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Uriah spent his early life in Scituate, Rhode Island, and moved with is parents and siblings to Providence when he was 13. They lived in what is now known as the Esek Hopkins house, still standing on Admiral Street After Uriah married, he may have become a tenant on a farm in Providence near the North Burial Ground.1 He is said to have been living on the property when Moses Brown bought it in 1784.2 He bought the property from Brown on 24 May 1793. Uriah and Lucy arranged with their son Nicholas a "life lease" when they sold the house to him in 1807. This assured they had a place to live, and it was there that they both died. Their grandson Albert Holbrook had a photo of his house among his family artifacts, and it was likely taken just before it was torn down for cemetery purposes in 1882.3

Uriah Hopkins house, North Providence
(drawing based on a photograph in the collections of the Rhode Island Historical Society)

taken from the 1875 Hopkins atlas of Providence

Uriah appears in the 1774 census of Rhode Island with 3 males under 16, 1 male over, and 2 females over 16. Another Rhode Island census, taken to account for all able-bodied men aged between 16 and 50, includes Uriah "Hopkings" of North Providence. He appears on a list of soldiers in Capt. John Whipple's Co. of Lt. Col. Commandant George Peck's regiment of the Revolutionary army.4 This company marched from Providence on the alarm of the arrival of the British Fleet at Newport in July of 1780. They stayed in Newport until some were discharged about 1 March 1781. Others stayed on at Newport. The soldiers were ordered paid at a town meeting on 30 August 1781. Uriah, a private, received £113, 18 shillings, but how long he was in Newport isn't said.

The Uriah Hopkins plot in North Burial Ground, Providence, has several stones carved in the same style that apparently were made and placed there by Albert Holbrook in the 1880s. A stone in the same mode in an adjacent Hopkins plot is actually inscribed as such. The style is similar to one used in the early 19th century elsewhere in the cemetery, but Albert's inspiration may specifically have been the stone of Nicholas Hopkins, which appears to have been made in the early 1800s and is weathered accordingly. Uriah's stone includes a quotation, so he may have replaced a damaged stone. Lucy (Lanksford) Hopkins is surely buried next to Uriah, where a nub of a slate stone still remains.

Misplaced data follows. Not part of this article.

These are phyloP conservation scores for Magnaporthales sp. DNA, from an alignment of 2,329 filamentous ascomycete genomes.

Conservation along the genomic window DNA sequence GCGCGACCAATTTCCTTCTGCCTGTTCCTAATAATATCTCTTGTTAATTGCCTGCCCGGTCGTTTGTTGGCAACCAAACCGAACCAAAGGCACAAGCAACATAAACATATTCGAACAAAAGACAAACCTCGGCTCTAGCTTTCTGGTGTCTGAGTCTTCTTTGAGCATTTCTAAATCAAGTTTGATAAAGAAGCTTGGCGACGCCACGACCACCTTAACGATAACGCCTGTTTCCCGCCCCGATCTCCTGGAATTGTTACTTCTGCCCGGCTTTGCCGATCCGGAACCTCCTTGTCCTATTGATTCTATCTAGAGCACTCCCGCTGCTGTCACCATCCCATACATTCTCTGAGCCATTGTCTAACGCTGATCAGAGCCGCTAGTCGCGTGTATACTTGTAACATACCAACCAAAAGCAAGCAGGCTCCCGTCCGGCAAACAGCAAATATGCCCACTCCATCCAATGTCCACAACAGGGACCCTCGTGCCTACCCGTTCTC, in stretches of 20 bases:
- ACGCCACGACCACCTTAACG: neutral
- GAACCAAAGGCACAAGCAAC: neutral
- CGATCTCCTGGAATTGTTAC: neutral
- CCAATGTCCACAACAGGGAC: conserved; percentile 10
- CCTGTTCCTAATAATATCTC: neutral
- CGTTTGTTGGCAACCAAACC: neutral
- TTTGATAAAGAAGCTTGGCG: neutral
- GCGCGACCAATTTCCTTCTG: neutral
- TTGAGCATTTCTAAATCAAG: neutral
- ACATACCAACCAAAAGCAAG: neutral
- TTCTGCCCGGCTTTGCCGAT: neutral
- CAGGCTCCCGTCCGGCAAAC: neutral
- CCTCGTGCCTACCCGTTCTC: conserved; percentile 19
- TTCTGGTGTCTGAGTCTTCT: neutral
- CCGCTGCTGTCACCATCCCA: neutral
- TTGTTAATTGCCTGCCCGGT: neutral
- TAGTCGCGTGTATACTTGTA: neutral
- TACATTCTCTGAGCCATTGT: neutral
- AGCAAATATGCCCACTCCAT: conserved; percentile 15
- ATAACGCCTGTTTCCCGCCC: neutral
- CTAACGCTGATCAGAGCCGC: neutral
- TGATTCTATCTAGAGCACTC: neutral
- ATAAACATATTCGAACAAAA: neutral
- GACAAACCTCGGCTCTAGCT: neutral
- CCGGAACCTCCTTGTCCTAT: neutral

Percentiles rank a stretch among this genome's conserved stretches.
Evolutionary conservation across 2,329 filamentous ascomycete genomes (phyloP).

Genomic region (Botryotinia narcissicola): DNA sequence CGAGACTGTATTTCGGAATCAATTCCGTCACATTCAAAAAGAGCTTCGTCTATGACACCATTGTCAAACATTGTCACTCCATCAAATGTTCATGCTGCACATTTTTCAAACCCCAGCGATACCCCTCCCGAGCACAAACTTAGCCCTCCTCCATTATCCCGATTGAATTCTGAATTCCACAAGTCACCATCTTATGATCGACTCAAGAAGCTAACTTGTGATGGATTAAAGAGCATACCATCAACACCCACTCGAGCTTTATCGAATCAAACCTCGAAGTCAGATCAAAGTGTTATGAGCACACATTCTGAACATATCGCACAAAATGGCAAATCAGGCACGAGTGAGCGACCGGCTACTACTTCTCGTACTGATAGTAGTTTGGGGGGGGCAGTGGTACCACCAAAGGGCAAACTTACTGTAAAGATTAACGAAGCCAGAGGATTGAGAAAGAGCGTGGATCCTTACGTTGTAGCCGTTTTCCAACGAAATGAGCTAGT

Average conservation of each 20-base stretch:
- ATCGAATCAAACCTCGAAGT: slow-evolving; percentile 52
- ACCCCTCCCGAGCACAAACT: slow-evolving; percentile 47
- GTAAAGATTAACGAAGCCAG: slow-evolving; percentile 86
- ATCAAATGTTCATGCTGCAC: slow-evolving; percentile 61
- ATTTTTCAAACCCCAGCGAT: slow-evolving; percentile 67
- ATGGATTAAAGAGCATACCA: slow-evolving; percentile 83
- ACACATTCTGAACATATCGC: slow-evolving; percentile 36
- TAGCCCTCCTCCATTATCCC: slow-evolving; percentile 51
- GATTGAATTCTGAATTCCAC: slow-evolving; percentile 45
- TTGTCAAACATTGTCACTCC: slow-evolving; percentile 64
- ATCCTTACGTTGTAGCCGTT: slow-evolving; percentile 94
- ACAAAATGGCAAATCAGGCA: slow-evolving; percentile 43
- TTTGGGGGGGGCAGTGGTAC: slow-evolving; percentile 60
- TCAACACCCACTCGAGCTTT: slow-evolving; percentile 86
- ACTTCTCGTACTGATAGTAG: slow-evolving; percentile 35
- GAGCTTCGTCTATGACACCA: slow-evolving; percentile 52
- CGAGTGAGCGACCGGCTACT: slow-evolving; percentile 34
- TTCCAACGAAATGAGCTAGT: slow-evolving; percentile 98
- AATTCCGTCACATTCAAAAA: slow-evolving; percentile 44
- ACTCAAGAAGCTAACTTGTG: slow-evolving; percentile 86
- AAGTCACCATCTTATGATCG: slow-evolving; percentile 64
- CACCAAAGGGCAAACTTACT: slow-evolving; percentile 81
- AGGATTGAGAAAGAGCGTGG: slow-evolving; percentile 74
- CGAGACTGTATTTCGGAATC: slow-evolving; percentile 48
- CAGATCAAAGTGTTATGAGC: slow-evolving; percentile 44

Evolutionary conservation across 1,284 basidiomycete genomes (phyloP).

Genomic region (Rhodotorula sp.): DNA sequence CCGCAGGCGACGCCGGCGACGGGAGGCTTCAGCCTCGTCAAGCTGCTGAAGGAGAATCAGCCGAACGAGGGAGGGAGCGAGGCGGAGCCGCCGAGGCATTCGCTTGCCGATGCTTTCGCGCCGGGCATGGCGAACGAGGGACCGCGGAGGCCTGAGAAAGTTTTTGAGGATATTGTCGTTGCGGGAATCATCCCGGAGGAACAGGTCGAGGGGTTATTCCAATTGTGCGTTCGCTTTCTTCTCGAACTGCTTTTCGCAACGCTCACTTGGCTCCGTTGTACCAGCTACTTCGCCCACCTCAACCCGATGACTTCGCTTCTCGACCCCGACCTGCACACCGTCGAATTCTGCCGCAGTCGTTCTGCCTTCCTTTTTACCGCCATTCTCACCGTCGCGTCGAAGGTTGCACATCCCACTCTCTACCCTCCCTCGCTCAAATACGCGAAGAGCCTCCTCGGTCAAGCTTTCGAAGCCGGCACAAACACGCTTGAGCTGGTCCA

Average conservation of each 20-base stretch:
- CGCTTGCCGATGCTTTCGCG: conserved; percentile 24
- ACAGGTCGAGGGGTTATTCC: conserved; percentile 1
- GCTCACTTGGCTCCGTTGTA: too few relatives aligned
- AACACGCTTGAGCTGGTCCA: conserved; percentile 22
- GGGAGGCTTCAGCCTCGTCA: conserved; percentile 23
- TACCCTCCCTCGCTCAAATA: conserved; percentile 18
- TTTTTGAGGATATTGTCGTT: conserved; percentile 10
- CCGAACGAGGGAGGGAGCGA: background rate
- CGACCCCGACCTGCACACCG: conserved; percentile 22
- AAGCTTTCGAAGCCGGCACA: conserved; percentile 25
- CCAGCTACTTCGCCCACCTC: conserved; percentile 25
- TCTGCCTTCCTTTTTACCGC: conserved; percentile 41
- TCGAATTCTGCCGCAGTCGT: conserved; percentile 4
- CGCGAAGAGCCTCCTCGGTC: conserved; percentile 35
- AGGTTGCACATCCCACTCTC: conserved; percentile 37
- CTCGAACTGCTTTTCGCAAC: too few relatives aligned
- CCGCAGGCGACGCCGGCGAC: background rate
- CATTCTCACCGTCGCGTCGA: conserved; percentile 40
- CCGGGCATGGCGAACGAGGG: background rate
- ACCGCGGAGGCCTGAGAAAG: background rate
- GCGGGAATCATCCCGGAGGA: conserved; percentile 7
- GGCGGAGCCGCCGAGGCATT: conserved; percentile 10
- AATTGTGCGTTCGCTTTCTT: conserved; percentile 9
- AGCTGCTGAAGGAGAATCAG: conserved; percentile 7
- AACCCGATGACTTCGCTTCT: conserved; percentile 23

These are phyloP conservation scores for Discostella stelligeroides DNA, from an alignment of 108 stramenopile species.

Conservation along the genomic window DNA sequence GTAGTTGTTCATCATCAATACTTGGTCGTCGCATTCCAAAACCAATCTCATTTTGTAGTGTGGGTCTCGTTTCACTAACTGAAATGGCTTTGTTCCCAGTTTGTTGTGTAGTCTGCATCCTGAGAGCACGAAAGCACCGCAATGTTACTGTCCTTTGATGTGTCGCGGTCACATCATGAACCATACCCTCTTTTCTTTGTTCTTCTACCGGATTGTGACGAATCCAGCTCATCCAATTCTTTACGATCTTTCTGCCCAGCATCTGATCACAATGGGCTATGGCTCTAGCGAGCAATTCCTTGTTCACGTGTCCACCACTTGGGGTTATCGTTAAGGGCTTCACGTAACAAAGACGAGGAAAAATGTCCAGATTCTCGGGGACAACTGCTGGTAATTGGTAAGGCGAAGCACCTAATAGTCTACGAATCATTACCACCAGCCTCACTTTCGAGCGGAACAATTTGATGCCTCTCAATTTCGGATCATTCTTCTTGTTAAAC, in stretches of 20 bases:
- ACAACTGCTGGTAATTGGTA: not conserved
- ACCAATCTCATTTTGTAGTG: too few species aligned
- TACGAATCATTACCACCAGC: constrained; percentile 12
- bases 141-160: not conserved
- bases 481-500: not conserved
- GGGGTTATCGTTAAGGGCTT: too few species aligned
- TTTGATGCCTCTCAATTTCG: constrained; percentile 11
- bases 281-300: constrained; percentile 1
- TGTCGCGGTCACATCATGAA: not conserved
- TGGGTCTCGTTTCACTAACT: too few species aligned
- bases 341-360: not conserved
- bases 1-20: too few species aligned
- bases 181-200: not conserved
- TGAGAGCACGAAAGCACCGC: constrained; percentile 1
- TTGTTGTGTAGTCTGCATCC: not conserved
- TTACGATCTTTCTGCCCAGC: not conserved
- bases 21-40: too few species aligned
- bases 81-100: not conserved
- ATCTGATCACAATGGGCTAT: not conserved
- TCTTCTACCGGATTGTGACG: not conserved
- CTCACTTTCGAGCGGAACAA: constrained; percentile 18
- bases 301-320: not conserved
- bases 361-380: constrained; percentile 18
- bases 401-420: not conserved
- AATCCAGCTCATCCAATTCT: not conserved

Uriah's stone in North Burial Ground, Providence, probably made in the 1880s

children of Uriah and Lucy (Lanksford) Hopkins:5

i. Jesse, b. 5 April 1765
ii. Thomas, b. 25 August 1770
iii. William, b. 6 December 1772
iv. Mary, b. 7 August 1774
v. Stephen, b. 12 November 1776
vi. Abraham, b. 24 January 1779
vii. Amey, b. 12 November 1780
viii. Nicholas, b. 15 May 1783
ix. Martha, b. 8 February 1786
x. Sarah Smith, b. 26 July 1788

vital records sources: Uriah's birth record comes from Stanton M. Smith notes, which was likely taken from Albert Holbrook's Nicholas Hopkins, Providence Privateer. His death is found in Providence vital records. The Providence Journal reported that he died in his 87th year at Providence. Lucy Lanksford's name also appears in Nicholas Hopkins.

1. Owners & Occupants of the Lots, Houses & Shops in the town of Providence, RI, in 1798.
2. Albert Holbrook, Nicholas Hopkins, Providence Privateer (1883?), 31-34.
3. Apparently the photo isn't labeled. The Hopkins Atlas of Providence (1875) has a property owned by J. Gannon on Sexton St., which was the name of the owner of the Hopkins property at the time. The shape of the building on the Gannon lot compares favorably with that in the photo, leaving little doubt they are the same. Also, behind the house in the photo is a large tract of undeveloped land - surely the North Burial Ground.
4. pay abstract, Providence Town Papers #2526.
5. Providence vital records.

all text and photographs © 1998-2021 by Doug Sinclair unless where otherwise noted